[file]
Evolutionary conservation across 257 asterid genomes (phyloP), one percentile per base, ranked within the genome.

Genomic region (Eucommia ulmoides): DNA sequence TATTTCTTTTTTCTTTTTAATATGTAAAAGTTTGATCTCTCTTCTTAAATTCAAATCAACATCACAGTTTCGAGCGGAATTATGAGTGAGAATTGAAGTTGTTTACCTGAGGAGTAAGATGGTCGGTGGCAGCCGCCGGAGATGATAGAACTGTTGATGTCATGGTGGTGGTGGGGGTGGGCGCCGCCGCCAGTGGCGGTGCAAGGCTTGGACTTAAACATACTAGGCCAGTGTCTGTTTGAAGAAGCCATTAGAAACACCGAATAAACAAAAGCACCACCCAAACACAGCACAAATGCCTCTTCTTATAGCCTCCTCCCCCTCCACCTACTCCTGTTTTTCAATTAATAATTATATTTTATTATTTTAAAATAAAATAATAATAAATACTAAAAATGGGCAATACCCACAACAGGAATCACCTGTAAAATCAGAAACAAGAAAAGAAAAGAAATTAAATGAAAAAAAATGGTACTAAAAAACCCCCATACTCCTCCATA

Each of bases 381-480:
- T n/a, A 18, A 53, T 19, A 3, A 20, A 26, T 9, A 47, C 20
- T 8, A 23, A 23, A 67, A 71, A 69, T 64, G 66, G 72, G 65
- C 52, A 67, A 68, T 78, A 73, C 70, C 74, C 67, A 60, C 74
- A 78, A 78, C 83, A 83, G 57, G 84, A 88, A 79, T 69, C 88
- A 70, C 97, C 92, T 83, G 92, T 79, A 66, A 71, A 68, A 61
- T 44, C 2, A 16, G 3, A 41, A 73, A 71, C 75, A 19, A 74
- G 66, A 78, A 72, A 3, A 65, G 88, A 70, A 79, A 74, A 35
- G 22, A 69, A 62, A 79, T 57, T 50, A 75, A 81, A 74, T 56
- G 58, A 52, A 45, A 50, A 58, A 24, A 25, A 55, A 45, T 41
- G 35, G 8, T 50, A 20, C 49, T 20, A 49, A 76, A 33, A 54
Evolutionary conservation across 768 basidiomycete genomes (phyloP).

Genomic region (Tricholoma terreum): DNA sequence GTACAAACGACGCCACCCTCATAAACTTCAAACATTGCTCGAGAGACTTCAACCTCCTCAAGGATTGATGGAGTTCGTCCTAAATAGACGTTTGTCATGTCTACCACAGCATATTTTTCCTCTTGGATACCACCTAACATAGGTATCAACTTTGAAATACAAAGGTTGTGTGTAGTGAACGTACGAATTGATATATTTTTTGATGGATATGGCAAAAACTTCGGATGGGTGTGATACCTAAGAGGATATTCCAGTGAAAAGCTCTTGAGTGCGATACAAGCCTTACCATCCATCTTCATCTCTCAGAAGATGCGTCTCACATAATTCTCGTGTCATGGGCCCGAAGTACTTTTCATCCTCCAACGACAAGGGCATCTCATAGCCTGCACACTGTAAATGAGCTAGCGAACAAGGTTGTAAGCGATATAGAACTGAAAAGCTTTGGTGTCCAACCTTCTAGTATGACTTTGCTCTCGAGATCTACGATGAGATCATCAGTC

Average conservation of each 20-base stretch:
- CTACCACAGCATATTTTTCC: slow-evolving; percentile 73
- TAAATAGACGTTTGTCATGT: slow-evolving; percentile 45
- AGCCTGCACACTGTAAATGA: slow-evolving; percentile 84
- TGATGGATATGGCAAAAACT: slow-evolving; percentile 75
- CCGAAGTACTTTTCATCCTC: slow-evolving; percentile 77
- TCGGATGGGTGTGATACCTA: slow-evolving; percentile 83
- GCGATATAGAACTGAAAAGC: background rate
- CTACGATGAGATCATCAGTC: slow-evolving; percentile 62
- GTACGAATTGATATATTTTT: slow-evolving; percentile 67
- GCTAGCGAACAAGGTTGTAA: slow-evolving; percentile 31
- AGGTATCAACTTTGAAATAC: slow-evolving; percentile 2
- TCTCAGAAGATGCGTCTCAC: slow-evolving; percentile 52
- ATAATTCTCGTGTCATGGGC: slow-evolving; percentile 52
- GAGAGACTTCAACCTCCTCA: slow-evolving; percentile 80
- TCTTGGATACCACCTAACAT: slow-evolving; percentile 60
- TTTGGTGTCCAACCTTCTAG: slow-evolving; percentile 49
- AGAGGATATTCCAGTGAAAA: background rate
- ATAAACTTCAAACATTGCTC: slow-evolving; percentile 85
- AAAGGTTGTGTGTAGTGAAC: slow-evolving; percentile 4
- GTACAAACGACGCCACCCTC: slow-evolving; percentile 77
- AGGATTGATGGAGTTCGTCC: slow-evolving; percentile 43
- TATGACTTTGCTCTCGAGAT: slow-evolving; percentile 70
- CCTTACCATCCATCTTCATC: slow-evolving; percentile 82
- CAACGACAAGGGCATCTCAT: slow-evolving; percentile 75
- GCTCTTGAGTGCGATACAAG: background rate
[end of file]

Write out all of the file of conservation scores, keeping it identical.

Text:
Evolutionary conservation across 257 asterid genomes (phyloP), one percentile per base, ranked within the genome.

Genomic region (Eucommia ulmoides): DNA sequence TATTTCTTTTTTCTTTTTAATATGTAAAAGTTTGATCTCTCTTCTTAAATTCAAATCAACATCACAGTTTCGAGCGGAATTATGAGTGAGAATTGAAGTTGTTTACCTGAGGAGTAAGATGGTCGGTGGCAGCCGCCGGAGATGATAGAACTGTTGATGTCATGGTGGTGGTGGGGGTGGGCGCCGCCGCCAGTGGCGGTGCAAGGCTTGGACTTAAACATACTAGGCCAGTGTCTGTTTGAAGAAGCCATTAGAAACACCGAATAAACAAAAGCACCACCCAAACACAGCACAAATGCCTCTTCTTATAGCCTCCTCCCCCTCCACCTACTCCTGTTTTTCAATTAATAATTATATTTTATTATTTTAAAATAAAATAATAATAAATACTAAAAATGGGCAATACCCACAACAGGAATCACCTGTAAAATCAGAAACAAGAAAAGAAAAGAAATTAAATGAAAAAAAATGGTACTAAAAAACCCCCATACTCCTCCATA

Each of bases 381-480:
- T n/a, A 18, A 53, T 19, A 3, A 20, A 26, T 9, A 47, C 20
- T 8, A 23, A 23, A 67, A 71, A 69, T 64, G 66, G 72, G 65
- C 52, A 67, A 68, T 78, A 73, C 70, C 74, C 67, A 60, C 74
- A 78, A 78, C 83, A 83, G 57, G 84, A 88, A 79, T 69, C 88
- A 70, C 97, C 92, T 83, G 92, T 79, A 66, A 71, A 68, A 61
- T 44, C 2, A 16, G 3, A 41, A 73, A 71, C 75, A 19, A 74
- G 66, A 78, A 72, A 3, A 65, G 88, A 70, A 79, A 74, A 35
- G 22, A 69, A 62, A 79, T 57, T 50, A 75, A 81, A 74, T 56
- G 58, A 52, A 45, A 50, A 58, A 24, A 25, A 55, A 45, T 41
- G 35, G 8, T 50, A 20, C 49, T 20, A 49, A 76, A 33, A 54
Evolutionary conservation across 768 basidiomycete genomes (phyloP).

Genomic region (Tricholoma terreum): DNA sequence GTACAAACGACGCCACCCTCATAAACTTCAAACATTGCTCGAGAGACTTCAACCTCCTCAAGGATTGATGGAGTTCGTCCTAAATAGACGTTTGTCATGTCTACCACAGCATATTTTTCCTCTTGGATACCACCTAACATAGGTATCAACTTTGAAATACAAAGGTTGTGTGTAGTGAACGTACGAATTGATATATTTTTTGATGGATATGGCAAAAACTTCGGATGGGTGTGATACCTAAGAGGATATTCCAGTGAAAAGCTCTTGAGTGCGATACAAGCCTTACCATCCATCTTCATCTCTCAGAAGATGCGTCTCACATAATTCTCGTGTCATGGGCCCGAAGTACTTTTCATCCTCCAACGACAAGGGCATCTCATAGCCTGCACACTGTAAATGAGCTAGCGAACAAGGTTGTAAGCGATATAGAACTGAAAAGCTTTGGTGTCCAACCTTCTAGTATGACTTTGCTCTCGAGATCTACGATGAGATCATCAGTC

Average conservation of each 20-base stretch:
- CTACCACAGCATATTTTTCC: slow-evolving; percentile 73
- TAAATAGACGTTTGTCATGT: slow-evolving; percentile 45
- AGCCTGCACACTGTAAATGA: slow-evolving; percentile 84
- TGATGGATATGGCAAAAACT: slow-evolving; percentile 75
- CCGAAGTACTTTTCATCCTC: slow-evolving; percentile 77
- TCGGATGGGTGTGATACCTA: slow-evolving; percentile 83
- GCGATATAGAACTGAAAAGC: background rate
- CTACGATGAGATCATCAGTC: slow-evolving; percentile 62
- GTACGAATTGATATATTTTT: slow-evolving; percentile 67
- GCTAGCGAACAAGGTTGTAA: slow-evolving; percentile 31
- AGGTATCAACTTTGAAATAC: slow-evolving; percentile 2
- TCTCAGAAGATGCGTCTCAC: slow-evolving; percentile 52
- ATAATTCTCGTGTCATGGGC: slow-evolving; percentile 52
- GAGAGACTTCAACCTCCTCA: slow-evolving; percentile 80
- TCTTGGATACCACCTAACAT: slow-evolving; percentile 60
- TTTGGTGTCCAACCTTCTAG: slow-evolving; percentile 49
- AGAGGATATTCCAGTGAAAA: background rate
- ATAAACTTCAAACATTGCTC: slow-evolving; percentile 85
- AAAGGTTGTGTGTAGTGAAC: slow-evolving; percentile 4
- GTACAAACGACGCCACCCTC: slow-evolving; percentile 77
- AGGATTGATGGAGTTCGTCC: slow-evolving; percentile 43
- TATGACTTTGCTCTCGAGAT: slow-evolving; percentile 70
- CCTTACCATCCATCTTCATC: slow-evolving; percentile 82
- CAACGACAAGGGCATCTCAT: slow-evolving; percentile 75
- GCTCTTGAGTGCGATACAAG: background rate